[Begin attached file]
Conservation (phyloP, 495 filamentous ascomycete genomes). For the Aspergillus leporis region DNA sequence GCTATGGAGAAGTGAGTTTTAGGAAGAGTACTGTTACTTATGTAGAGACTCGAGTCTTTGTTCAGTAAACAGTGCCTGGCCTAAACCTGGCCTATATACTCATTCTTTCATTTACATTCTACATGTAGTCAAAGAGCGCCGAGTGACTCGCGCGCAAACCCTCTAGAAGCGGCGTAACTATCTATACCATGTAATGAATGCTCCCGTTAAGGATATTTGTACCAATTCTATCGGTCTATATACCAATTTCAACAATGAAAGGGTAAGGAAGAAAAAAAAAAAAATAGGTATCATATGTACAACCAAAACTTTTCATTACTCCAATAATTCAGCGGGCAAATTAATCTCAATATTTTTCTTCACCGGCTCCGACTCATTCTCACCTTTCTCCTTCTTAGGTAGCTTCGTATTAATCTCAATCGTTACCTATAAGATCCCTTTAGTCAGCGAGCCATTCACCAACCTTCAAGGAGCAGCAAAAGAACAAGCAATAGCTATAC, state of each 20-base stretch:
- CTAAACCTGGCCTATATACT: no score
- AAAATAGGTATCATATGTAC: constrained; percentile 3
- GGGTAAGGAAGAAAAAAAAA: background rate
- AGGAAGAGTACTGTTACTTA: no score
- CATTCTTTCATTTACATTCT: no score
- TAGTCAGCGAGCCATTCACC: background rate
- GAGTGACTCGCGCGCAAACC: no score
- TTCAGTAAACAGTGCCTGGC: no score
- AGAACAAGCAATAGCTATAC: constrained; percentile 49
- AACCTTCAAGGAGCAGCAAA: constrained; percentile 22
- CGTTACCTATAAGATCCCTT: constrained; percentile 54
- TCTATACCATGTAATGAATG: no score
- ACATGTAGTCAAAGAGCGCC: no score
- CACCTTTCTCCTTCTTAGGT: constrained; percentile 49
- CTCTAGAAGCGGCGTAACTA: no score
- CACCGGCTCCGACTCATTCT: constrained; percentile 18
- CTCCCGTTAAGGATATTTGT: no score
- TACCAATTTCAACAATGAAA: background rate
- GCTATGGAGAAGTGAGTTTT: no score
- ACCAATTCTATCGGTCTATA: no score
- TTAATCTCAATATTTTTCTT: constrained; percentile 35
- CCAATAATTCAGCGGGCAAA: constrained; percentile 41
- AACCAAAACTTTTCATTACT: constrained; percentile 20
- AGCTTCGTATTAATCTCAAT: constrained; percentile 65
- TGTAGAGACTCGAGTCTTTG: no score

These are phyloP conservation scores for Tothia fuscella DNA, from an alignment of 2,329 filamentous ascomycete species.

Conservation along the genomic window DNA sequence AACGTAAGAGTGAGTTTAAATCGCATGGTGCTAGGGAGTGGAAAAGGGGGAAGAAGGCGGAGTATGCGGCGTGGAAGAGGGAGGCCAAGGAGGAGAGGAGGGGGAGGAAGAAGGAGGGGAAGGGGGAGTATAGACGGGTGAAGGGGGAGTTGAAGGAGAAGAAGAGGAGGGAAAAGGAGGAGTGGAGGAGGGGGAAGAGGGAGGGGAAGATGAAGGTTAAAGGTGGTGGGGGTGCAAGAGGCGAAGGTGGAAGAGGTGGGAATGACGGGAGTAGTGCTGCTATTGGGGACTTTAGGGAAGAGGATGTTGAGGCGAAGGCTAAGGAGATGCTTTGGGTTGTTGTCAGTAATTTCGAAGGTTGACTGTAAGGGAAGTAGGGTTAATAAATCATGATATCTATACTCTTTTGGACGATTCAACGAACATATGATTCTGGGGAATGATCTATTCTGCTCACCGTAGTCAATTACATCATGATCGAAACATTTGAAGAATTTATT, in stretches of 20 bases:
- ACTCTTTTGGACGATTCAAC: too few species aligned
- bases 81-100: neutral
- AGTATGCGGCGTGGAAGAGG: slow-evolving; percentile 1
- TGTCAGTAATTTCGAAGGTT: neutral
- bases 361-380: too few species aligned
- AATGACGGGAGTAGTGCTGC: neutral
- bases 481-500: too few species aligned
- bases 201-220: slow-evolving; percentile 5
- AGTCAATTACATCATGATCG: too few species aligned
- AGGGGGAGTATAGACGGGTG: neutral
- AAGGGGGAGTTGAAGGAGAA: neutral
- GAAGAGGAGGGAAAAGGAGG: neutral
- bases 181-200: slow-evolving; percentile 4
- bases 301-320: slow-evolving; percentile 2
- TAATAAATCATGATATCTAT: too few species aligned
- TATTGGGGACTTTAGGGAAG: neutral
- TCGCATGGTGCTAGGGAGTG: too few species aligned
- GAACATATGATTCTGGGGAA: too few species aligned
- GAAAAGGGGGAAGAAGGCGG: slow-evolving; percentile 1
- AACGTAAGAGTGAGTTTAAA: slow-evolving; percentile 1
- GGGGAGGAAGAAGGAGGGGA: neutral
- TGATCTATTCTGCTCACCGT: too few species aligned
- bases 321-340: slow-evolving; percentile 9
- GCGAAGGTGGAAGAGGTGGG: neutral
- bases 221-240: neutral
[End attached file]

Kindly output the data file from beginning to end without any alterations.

Conservation (phyloP, 495 filamentous ascomycete genomes). For the Aspergillus leporis region DNA sequence GCTATGGAGAAGTGAGTTTTAGGAAGAGTACTGTTACTTATGTAGAGACTCGAGTCTTTGTTCAGTAAACAGTGCCTGGCCTAAACCTGGCCTATATACTCATTCTTTCATTTACATTCTACATGTAGTCAAAGAGCGCCGAGTGACTCGCGCGCAAACCCTCTAGAAGCGGCGTAACTATCTATACCATGTAATGAATGCTCCCGTTAAGGATATTTGTACCAATTCTATCGGTCTATATACCAATTTCAACAATGAAAGGGTAAGGAAGAAAAAAAAAAAAATAGGTATCATATGTACAACCAAAACTTTTCATTACTCCAATAATTCAGCGGGCAAATTAATCTCAATATTTTTCTTCACCGGCTCCGACTCATTCTCACCTTTCTCCTTCTTAGGTAGCTTCGTATTAATCTCAATCGTTACCTATAAGATCCCTTTAGTCAGCGAGCCATTCACCAACCTTCAAGGAGCAGCAAAAGAACAAGCAATAGCTATAC, state of each 20-base stretch:
- CTAAACCTGGCCTATATACT: no score
- AAAATAGGTATCATATGTAC: constrained; percentile 3
- GGGTAAGGAAGAAAAAAAAA: background rate
- AGGAAGAGTACTGTTACTTA: no score
- CATTCTTTCATTTACATTCT: no score
- TAGTCAGCGAGCCATTCACC: background rate
- GAGTGACTCGCGCGCAAACC: no score
- TTCAGTAAACAGTGCCTGGC: no score
- AGAACAAGCAATAGCTATAC: constrained; percentile 49
- AACCTTCAAGGAGCAGCAAA: constrained; percentile 22
- CGTTACCTATAAGATCCCTT: constrained; percentile 54
- TCTATACCATGTAATGAATG: no score
- ACATGTAGTCAAAGAGCGCC: no score
- CACCTTTCTCCTTCTTAGGT: constrained; percentile 49
- CTCTAGAAGCGGCGTAACTA: no score
- CACCGGCTCCGACTCATTCT: constrained; percentile 18
- CTCCCGTTAAGGATATTTGT: no score
- TACCAATTTCAACAATGAAA: background rate
- GCTATGGAGAAGTGAGTTTT: no score
- ACCAATTCTATCGGTCTATA: no score
- TTAATCTCAATATTTTTCTT: constrained; percentile 35
- CCAATAATTCAGCGGGCAAA: constrained; percentile 41
- AACCAAAACTTTTCATTACT: constrained; percentile 20
- AGCTTCGTATTAATCTCAAT: constrained; percentile 65
- TGTAGAGACTCGAGTCTTTG: no score

These are phyloP conservation scores for Tothia fuscella DNA, from an alignment of 2,329 filamentous ascomycete species.

Conservation along the genomic window DNA sequence AACGTAAGAGTGAGTTTAAATCGCATGGTGCTAGGGAGTGGAAAAGGGGGAAGAAGGCGGAGTATGCGGCGTGGAAGAGGGAGGCCAAGGAGGAGAGGAGGGGGAGGAAGAAGGAGGGGAAGGGGGAGTATAGACGGGTGAAGGGGGAGTTGAAGGAGAAGAAGAGGAGGGAAAAGGAGGAGTGGAGGAGGGGGAAGAGGGAGGGGAAGATGAAGGTTAAAGGTGGTGGGGGTGCAAGAGGCGAAGGTGGAAGAGGTGGGAATGACGGGAGTAGTGCTGCTATTGGGGACTTTAGGGAAGAGGATGTTGAGGCGAAGGCTAAGGAGATGCTTTGGGTTGTTGTCAGTAATTTCGAAGGTTGACTGTAAGGGAAGTAGGGTTAATAAATCATGATATCTATACTCTTTTGGACGATTCAACGAACATATGATTCTGGGGAATGATCTATTCTGCTCACCGTAGTCAATTACATCATGATCGAAACATTTGAAGAATTTATT, in stretches of 20 bases:
- ACTCTTTTGGACGATTCAAC: too few species aligned
- bases 81-100: neutral
- AGTATGCGGCGTGGAAGAGG: slow-evolving; percentile 1
- TGTCAGTAATTTCGAAGGTT: neutral
- bases 361-380: too few species aligned
- AATGACGGGAGTAGTGCTGC: neutral
- bases 481-500: too few species aligned
- bases 201-220: slow-evolving; percentile 5
- AGTCAATTACATCATGATCG: too few species aligned
- AGGGGGAGTATAGACGGGTG: neutral
- AAGGGGGAGTTGAAGGAGAA: neutral
- GAAGAGGAGGGAAAAGGAGG: neutral
- bases 181-200: slow-evolving; percentile 4
- bases 301-320: slow-evolving; percentile 2
- TAATAAATCATGATATCTAT: too few species aligned
- TATTGGGGACTTTAGGGAAG: neutral
- TCGCATGGTGCTAGGGAGTG: too few species aligned
- GAACATATGATTCTGGGGAA: too few species aligned
- GAAAAGGGGGAAGAAGGCGG: slow-evolving; percentile 1
- AACGTAAGAGTGAGTTTAAA: slow-evolving; percentile 1
- GGGGAGGAAGAAGGAGGGGA: neutral
- TGATCTATTCTGCTCACCGT: too few species aligned
- bases 321-340: slow-evolving; percentile 9
- GCGAAGGTGGAAGAGGTGGG: neutral
- bases 221-240: neutral